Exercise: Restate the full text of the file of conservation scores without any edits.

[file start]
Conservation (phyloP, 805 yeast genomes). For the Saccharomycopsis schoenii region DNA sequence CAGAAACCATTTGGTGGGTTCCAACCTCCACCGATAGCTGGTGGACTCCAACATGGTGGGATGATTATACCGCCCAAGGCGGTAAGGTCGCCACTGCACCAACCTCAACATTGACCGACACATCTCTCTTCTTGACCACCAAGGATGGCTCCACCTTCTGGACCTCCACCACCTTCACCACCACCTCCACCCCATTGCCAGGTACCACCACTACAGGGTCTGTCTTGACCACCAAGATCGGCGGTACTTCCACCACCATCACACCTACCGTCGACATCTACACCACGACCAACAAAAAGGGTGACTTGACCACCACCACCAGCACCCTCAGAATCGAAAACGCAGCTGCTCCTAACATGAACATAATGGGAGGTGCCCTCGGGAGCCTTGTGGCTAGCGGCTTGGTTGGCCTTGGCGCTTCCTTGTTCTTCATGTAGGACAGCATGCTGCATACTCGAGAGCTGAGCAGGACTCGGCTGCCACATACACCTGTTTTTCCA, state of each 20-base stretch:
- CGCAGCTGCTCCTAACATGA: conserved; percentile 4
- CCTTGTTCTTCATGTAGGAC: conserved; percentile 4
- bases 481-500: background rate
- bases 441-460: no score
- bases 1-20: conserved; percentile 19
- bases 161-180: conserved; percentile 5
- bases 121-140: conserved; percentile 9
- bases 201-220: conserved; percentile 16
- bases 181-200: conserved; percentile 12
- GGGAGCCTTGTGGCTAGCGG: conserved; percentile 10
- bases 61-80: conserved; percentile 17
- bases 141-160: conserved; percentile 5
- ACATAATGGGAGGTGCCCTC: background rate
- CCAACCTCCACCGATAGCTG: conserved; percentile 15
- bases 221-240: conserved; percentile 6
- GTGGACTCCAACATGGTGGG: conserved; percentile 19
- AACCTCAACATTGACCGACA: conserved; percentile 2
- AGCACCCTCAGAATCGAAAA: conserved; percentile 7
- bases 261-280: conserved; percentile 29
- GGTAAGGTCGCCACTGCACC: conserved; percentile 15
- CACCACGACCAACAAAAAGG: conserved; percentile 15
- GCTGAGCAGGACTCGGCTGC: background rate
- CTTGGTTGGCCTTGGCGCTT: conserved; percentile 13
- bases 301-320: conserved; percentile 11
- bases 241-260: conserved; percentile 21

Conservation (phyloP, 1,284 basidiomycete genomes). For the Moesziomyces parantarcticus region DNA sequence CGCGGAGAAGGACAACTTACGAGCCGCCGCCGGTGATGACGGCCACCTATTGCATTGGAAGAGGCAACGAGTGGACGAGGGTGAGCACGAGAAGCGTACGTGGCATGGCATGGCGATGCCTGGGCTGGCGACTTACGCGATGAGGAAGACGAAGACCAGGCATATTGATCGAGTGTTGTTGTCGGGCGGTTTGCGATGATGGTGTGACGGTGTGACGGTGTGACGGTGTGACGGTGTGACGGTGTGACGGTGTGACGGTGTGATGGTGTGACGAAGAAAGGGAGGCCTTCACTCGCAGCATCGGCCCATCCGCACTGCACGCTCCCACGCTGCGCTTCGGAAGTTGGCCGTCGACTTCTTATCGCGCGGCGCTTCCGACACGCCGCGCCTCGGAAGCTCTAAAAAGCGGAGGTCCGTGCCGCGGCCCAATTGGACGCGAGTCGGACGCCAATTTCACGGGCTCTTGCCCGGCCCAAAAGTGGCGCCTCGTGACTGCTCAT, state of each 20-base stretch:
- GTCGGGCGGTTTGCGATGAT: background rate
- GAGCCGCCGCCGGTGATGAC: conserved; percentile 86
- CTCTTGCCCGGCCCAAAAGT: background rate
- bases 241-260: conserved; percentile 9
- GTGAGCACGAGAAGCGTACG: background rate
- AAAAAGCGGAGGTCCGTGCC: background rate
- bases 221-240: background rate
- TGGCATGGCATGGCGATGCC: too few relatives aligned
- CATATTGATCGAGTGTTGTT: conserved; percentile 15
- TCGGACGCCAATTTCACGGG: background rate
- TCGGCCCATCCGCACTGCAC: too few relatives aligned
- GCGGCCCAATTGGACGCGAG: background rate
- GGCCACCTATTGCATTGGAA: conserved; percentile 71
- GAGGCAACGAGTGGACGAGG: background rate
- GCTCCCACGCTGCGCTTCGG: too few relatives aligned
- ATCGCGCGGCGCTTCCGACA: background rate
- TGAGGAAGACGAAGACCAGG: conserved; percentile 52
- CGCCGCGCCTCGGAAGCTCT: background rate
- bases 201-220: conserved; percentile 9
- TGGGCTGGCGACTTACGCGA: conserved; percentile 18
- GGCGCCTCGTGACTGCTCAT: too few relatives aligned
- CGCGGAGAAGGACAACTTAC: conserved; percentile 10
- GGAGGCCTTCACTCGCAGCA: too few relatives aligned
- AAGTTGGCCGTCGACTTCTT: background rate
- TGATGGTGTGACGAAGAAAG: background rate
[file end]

Conservation (phyloP, 805 yeast genomes). For the Saccharomycopsis schoenii region DNA sequence CAGAAACCATTTGGTGGGTTCCAACCTCCACCGATAGCTGGTGGACTCCAACATGGTGGGATGATTATACCGCCCAAGGCGGTAAGGTCGCCACTGCACCAACCTCAACATTGACCGACACATCTCTCTTCTTGACCACCAAGGATGGCTCCACCTTCTGGACCTCCACCACCTTCACCACCACCTCCACCCCATTGCCAGGTACCACCACTACAGGGTCTGTCTTGACCACCAAGATCGGCGGTACTTCCACCACCATCACACCTACCGTCGACATCTACACCACGACCAACAAAAAGGGTGACTTGACCACCACCACCAGCACCCTCAGAATCGAAAACGCAGCTGCTCCTAACATGAACATAATGGGAGGTGCCCTCGGGAGCCTTGTGGCTAGCGGCTTGGTTGGCCTTGGCGCTTCCTTGTTCTTCATGTAGGACAGCATGCTGCATACTCGAGAGCTGAGCAGGACTCGGCTGCCACATACACCTGTTTTTCCA, state of each 20-base stretch:
- CGCAGCTGCTCCTAACATGA: conserved; percentile 4
- CCTTGTTCTTCATGTAGGAC: conserved; percentile 4
- bases 481-500: background rate
- bases 441-460: no score
- bases 1-20: conserved; percentile 19
- bases 161-180: conserved; percentile 5
- bases 121-140: conserved; percentile 9
- bases 201-220: conserved; percentile 16
- bases 181-200: conserved; percentile 12
- GGGAGCCTTGTGGCTAGCGG: conserved; percentile 10
- bases 61-80: conserved; percentile 17
- bases 141-160: conserved; percentile 5
- ACATAATGGGAGGTGCCCTC: background rate
- CCAACCTCCACCGATAGCTG: conserved; percentile 15
- bases 221-240: conserved; percentile 6
- GTGGACTCCAACATGGTGGG: conserved; percentile 19
- AACCTCAACATTGACCGACA: conserved; percentile 2
- AGCACCCTCAGAATCGAAAA: conserved; percentile 7
- bases 261-280: conserved; percentile 29
- GGTAAGGTCGCCACTGCACC: conserved; percentile 15
- CACCACGACCAACAAAAAGG: conserved; percentile 15
- GCTGAGCAGGACTCGGCTGC: background rate
- CTTGGTTGGCCTTGGCGCTT: conserved; percentile 13
- bases 301-320: conserved; percentile 11
- bases 241-260: conserved; percentile 21

Conservation (phyloP, 1,284 basidiomycete genomes). For the Moesziomyces parantarcticus region DNA sequence CGCGGAGAAGGACAACTTACGAGCCGCCGCCGGTGATGACGGCCACCTATTGCATTGGAAGAGGCAACGAGTGGACGAGGGTGAGCACGAGAAGCGTACGTGGCATGGCATGGCGATGCCTGGGCTGGCGACTTACGCGATGAGGAAGACGAAGACCAGGCATATTGATCGAGTGTTGTTGTCGGGCGGTTTGCGATGATGGTGTGACGGTGTGACGGTGTGACGGTGTGACGGTGTGACGGTGTGACGGTGTGACGGTGTGATGGTGTGACGAAGAAAGGGAGGCCTTCACTCGCAGCATCGGCCCATCCGCACTGCACGCTCCCACGCTGCGCTTCGGAAGTTGGCCGTCGACTTCTTATCGCGCGGCGCTTCCGACACGCCGCGCCTCGGAAGCTCTAAAAAGCGGAGGTCCGTGCCGCGGCCCAATTGGACGCGAGTCGGACGCCAATTTCACGGGCTCTTGCCCGGCCCAAAAGTGGCGCCTCGTGACTGCTCAT, state of each 20-base stretch:
- GTCGGGCGGTTTGCGATGAT: background rate
- GAGCCGCCGCCGGTGATGAC: conserved; percentile 86
- CTCTTGCCCGGCCCAAAAGT: background rate
- bases 241-260: conserved; percentile 9
- GTGAGCACGAGAAGCGTACG: background rate
- AAAAAGCGGAGGTCCGTGCC: background rate
- bases 221-240: background rate
- TGGCATGGCATGGCGATGCC: too few relatives aligned
- CATATTGATCGAGTGTTGTT: conserved; percentile 15
- TCGGACGCCAATTTCACGGG: background rate
- TCGGCCCATCCGCACTGCAC: too few relatives aligned
- GCGGCCCAATTGGACGCGAG: background rate
- GGCCACCTATTGCATTGGAA: conserved; percentile 71
- GAGGCAACGAGTGGACGAGG: background rate
- GCTCCCACGCTGCGCTTCGG: too few relatives aligned
- ATCGCGCGGCGCTTCCGACA: background rate
- TGAGGAAGACGAAGACCAGG: conserved; percentile 52
- CGCCGCGCCTCGGAAGCTCT: background rate
- bases 201-220: conserved; percentile 9
- TGGGCTGGCGACTTACGCGA: conserved; percentile 18
- GGCGCCTCGTGACTGCTCAT: too few relatives aligned
- CGCGGAGAAGGACAACTTAC: conserved; percentile 10
- GGAGGCCTTCACTCGCAGCA: too few relatives aligned
- AAGTTGGCCGTCGACTTCTT: background rate
- TGATGGTGTGACGAAGAAAG: background rate